Finding out about that house for sale (or the one you've always coveted) is now as easy as pointing and shooting. With Homesnap, an app created by a Washington company formerly known as Sawbuck, you take a picture of the home with your phone or tablet, and before you reach the end of the block the app will tell you how many bedrooms and bathrooms the house has, how long it has been on the market, whether the price has dropped, what year it was built, what its walkability rating is and what public schools are nearby.
All this information is available on other real estate websites, but usually you have to type in an address or scroll through a list to find the home you are looking for. Homesnap's point-and-click ease puts it ahead of the competition. It doesn't cover every housing market, it does include listings in the Washington area, as well as Baltimore and Philadelphia.
To test the app's accuracy, I compared the information I obtained by taking a photo of a house in Annandale with the listing from MRIS, the area's multiple-listing service, given to me by a real estate agent. They were nearly identical. The only details that varied were the schools; Homesnap listed the wrong middle and high schools, a problem for parents whose home-buying decision is driven by the school their children will attend.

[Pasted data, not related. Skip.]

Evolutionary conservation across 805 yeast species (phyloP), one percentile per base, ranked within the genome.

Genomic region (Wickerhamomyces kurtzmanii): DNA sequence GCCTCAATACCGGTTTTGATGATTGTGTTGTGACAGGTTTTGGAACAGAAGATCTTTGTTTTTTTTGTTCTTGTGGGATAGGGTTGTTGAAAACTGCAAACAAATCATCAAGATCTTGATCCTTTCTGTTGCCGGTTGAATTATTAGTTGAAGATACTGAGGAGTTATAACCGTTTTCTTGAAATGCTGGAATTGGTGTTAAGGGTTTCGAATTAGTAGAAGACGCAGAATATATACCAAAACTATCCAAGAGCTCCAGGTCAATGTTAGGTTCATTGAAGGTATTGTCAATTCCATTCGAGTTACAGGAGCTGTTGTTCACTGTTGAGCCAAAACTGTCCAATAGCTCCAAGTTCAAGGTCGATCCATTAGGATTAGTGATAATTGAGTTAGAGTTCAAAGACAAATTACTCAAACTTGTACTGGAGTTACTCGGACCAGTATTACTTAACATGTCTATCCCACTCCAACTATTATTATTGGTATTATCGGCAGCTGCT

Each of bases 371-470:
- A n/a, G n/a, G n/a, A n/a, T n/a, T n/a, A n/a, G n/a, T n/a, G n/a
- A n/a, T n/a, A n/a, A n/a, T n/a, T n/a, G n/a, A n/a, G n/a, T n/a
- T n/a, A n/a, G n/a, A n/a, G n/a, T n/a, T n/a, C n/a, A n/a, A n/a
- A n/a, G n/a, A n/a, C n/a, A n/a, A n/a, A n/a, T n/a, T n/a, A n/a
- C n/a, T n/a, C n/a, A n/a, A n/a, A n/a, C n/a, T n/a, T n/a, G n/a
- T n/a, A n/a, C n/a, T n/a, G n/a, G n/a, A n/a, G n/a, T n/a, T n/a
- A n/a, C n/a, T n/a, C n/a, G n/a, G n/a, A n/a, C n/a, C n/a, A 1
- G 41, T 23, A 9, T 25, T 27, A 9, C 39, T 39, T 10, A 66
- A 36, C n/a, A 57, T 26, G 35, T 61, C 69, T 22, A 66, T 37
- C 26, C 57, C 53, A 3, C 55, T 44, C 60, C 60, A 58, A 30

Homesnap also provided 24 photos of the property; listed the price and date of the last sale; suggested similar listings and recently sold homes in the neighborhood; allowed me to favorite, comment, recommend or share my photo; and suggested an agent (names are generated by how frequently an agent uses the app in a ZIP code).
Homesnap also offers information on homes not on the market, though the details are limited and not as reliable.
I found only a couple of downsides when using the app. At times, I struggled to get my phone to take a picture of a house, and Homesnap's advice to wave my phone in a figure-eight motion didn't help. I appreciated the stealth feature, which allows you to locate a house via GPS rather than taking a photo of a stranger's home, but it sometimes came up with the wrong address. The app also wasn't as accurate when I was standing in front of a group of row houses or was in my car. And it doesn't work on new construction.
Those frustrations aside, I think Homesnap will prove handy for house hunters -- and potentially addictive for nosy neighbors.